I managed to get that Wikipedia article on Leeblain finished as well. Quite proud of myself; it was actually a bit of work to put that together, especially with all the research involved (well, more like digging through my files). Maybe this will lead to more Wikipedia stuff, though I don’t want to get too carried away…I have anough on my plate. Paulson Mine next?

Joseph Fisher Eby

For my closing comments I thought I’d mention the busy week this is going to be in the history of the railway. Here’s the list:

Thursday-Gunflint Lake Iron Company is organized in 1892 by John Paulson, Kristian Kortgaard and Orrin D. Kinney

Friday-Investor Joseph F. Eby is born in Berlin, ON in 1844 and Canadian Northern VP Donald Mann is born in Acton, ON in 1853

Saturday-the last train runs on the Canadian National Railway-North Lake Sub-Division in 1938

Of all the events, the last is probably the most important, but I`ll save my comments for next week.

Until then…

 
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Posted by on March 19, 2012 in Miscellaneous, Research, Writing

 

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Of mountains and railways…

So, what’s with the title Dave? Well, it’s sort of a play on the Steinbeck novel “Of Mice and Men,” which I haven’t read by the way. I don’t really read much outside of history (go figure), mostly because I don’t have time to with all the other stuff I need to read. Anyway, I was stuck for a title and that just popped into my head. I think it’s appropriate though; just as Of Mice and Men was based on Steinbeck’s experiences, this blog was talks about my past week. So, there is a decent explanation!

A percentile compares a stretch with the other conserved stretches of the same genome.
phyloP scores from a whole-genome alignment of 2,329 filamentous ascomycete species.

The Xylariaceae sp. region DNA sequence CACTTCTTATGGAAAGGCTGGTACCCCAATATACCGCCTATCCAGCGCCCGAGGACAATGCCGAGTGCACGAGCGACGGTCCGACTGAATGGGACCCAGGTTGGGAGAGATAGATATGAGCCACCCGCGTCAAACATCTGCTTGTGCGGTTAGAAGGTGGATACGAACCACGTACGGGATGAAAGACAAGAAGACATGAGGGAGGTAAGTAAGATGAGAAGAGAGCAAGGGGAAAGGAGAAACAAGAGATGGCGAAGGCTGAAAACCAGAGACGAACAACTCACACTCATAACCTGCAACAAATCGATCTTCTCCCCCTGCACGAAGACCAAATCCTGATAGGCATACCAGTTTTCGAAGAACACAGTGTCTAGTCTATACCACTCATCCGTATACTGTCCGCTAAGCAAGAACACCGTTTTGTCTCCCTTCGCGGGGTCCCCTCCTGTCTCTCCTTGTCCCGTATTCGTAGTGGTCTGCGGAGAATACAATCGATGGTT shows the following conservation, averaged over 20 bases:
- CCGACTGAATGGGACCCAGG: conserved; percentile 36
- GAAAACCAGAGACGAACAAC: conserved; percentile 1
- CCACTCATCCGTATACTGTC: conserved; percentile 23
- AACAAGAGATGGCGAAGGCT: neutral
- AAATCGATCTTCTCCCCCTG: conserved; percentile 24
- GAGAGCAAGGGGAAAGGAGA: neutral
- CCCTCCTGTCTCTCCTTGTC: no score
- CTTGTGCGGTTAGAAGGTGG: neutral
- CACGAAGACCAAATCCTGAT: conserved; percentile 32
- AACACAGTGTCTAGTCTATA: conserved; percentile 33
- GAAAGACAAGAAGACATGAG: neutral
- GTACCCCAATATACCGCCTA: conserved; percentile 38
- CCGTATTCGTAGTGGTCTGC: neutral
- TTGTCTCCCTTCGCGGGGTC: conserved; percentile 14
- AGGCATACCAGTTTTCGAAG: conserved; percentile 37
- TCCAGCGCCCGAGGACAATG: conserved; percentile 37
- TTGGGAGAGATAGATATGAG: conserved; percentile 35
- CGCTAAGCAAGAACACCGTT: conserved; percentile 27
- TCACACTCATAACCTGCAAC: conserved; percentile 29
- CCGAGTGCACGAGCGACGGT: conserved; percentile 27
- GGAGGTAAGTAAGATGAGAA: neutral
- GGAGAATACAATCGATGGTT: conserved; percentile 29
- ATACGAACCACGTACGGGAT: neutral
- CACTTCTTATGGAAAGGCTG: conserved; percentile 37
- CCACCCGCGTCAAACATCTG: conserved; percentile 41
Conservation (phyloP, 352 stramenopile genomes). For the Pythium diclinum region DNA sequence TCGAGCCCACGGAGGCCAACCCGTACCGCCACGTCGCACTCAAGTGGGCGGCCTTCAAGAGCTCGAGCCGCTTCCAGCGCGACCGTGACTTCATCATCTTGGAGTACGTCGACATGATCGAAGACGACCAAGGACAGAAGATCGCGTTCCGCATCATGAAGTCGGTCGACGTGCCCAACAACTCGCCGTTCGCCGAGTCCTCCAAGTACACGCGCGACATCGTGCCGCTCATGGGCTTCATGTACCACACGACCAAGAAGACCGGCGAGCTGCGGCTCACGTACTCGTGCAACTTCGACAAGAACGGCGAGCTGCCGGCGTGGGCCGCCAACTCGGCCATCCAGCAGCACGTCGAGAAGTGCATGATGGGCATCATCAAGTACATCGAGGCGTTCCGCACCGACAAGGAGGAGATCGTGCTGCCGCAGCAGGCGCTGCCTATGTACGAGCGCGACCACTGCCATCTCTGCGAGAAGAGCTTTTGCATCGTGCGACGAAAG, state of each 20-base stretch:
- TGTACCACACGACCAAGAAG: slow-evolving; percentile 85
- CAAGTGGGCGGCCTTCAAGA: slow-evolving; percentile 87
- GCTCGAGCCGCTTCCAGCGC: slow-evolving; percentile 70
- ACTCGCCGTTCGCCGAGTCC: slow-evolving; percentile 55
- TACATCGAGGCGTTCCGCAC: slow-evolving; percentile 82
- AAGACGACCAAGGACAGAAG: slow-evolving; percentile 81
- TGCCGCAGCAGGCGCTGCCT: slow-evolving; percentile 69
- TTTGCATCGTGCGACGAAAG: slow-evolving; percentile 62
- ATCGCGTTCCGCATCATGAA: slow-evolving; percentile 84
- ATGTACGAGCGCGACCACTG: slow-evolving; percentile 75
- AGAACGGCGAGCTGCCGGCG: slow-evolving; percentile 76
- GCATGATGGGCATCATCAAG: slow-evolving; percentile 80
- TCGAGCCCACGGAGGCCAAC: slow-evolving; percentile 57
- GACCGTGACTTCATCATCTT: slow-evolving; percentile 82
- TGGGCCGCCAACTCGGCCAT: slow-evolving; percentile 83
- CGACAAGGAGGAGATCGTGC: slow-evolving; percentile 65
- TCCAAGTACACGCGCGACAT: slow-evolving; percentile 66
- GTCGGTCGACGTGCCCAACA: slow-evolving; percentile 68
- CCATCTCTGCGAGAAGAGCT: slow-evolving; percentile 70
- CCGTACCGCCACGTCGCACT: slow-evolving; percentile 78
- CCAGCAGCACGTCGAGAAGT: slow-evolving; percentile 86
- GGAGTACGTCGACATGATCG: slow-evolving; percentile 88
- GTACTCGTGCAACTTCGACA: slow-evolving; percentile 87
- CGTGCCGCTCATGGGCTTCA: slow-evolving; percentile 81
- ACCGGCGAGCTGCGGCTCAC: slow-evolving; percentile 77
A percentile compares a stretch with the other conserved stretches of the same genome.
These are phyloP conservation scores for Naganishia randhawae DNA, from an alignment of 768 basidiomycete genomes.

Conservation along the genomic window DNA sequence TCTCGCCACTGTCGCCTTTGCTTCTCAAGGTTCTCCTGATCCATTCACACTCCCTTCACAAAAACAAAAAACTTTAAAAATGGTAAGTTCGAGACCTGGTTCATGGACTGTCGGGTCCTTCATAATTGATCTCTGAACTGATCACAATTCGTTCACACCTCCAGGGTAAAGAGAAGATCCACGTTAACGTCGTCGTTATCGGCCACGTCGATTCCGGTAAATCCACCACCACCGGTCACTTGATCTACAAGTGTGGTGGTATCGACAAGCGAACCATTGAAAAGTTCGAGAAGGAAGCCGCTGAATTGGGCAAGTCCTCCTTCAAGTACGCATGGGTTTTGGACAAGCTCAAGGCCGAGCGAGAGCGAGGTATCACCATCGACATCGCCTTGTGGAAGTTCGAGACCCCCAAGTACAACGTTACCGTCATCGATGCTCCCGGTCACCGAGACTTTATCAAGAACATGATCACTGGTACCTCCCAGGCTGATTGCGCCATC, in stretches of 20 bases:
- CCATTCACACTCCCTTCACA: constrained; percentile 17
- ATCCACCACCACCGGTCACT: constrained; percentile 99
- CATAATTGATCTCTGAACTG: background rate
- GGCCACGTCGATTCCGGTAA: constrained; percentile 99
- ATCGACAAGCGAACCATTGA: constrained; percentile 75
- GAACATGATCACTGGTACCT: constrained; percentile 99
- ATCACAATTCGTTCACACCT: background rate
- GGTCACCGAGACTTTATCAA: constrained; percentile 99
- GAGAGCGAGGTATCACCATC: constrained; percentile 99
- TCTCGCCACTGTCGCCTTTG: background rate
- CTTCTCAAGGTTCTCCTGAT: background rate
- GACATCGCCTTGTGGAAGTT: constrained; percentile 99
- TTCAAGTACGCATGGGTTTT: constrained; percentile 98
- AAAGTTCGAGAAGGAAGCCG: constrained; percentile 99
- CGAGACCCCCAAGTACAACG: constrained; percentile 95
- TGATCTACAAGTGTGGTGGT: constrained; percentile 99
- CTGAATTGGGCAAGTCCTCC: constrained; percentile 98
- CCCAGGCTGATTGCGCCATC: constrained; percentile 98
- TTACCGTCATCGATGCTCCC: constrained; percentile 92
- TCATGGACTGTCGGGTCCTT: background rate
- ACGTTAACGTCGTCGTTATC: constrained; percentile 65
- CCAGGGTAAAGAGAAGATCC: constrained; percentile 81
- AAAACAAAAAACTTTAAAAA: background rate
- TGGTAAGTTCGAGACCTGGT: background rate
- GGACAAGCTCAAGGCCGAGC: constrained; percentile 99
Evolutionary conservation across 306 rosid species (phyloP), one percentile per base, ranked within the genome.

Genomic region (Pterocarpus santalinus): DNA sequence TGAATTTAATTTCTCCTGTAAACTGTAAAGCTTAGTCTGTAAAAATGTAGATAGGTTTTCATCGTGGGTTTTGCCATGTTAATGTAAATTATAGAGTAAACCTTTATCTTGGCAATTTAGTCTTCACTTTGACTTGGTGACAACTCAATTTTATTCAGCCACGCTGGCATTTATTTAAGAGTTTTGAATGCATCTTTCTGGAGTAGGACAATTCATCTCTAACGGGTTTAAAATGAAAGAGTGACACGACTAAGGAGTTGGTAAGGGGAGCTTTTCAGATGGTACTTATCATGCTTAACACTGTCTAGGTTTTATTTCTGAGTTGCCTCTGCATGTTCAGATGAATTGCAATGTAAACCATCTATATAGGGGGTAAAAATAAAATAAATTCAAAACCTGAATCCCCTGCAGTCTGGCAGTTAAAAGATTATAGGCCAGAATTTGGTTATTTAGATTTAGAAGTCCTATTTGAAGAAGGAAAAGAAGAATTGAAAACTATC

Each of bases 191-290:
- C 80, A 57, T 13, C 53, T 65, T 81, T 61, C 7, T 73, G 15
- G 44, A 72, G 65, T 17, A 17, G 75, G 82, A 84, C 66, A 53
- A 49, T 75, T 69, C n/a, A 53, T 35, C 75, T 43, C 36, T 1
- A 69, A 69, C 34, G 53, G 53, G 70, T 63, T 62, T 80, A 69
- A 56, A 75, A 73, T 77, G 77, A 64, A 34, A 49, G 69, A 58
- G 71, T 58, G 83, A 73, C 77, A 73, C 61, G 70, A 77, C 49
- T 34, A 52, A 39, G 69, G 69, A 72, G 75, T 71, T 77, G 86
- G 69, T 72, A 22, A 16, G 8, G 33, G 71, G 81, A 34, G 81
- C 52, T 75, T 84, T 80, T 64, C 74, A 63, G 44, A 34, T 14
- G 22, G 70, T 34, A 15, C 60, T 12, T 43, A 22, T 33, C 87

Well, since I have now opened the proverbial can of worms, I guess I should elaborate on the events of the past seven days. It did take me a few days to get back in the swing of things after returning to work, and I was certainly feeling drained by Friday. I was struggling to clear up that backlog of marking, which by the way I’m still not all the way through (I can see the light at the end of the tunnel though). Saturday was our second cross-country ski lesson, which was a bit more active than the first. The kids got to experience going down a hill, and so did Dad! However, going back up the hill was interesting, especially since I didn’t have poles to help me out. My glutes were feeling it a bit later that day.

Sunday afternoon found me and boys back on the trail up the mountain, determined to surpass last week’s distance. So we headed up another level on the mountain, which unfortunately has some tough sections. One area, which is too rough and narrow for snowmobiles (most of the trails are used by both hikers and snowmobilers), includes a 250 foot vertical rise in 1100 feet. That’s a thigh-crushing, hamstring-tightening, lung-popping 23% grade…how’s that for a description! Trying to get two little boys up that is not easy, nor is the fact that I could stand to lose 10 pounds and am somewhat out of shape. However, the view makes it all worth it, as does the time I get to spend with my sons. I really hope they grow up to appreciate and enjoy the outdoors as much as I do. I’m already mentally planning where I’d like to take them on my personal day in June…Leeblain comes to mind 🙂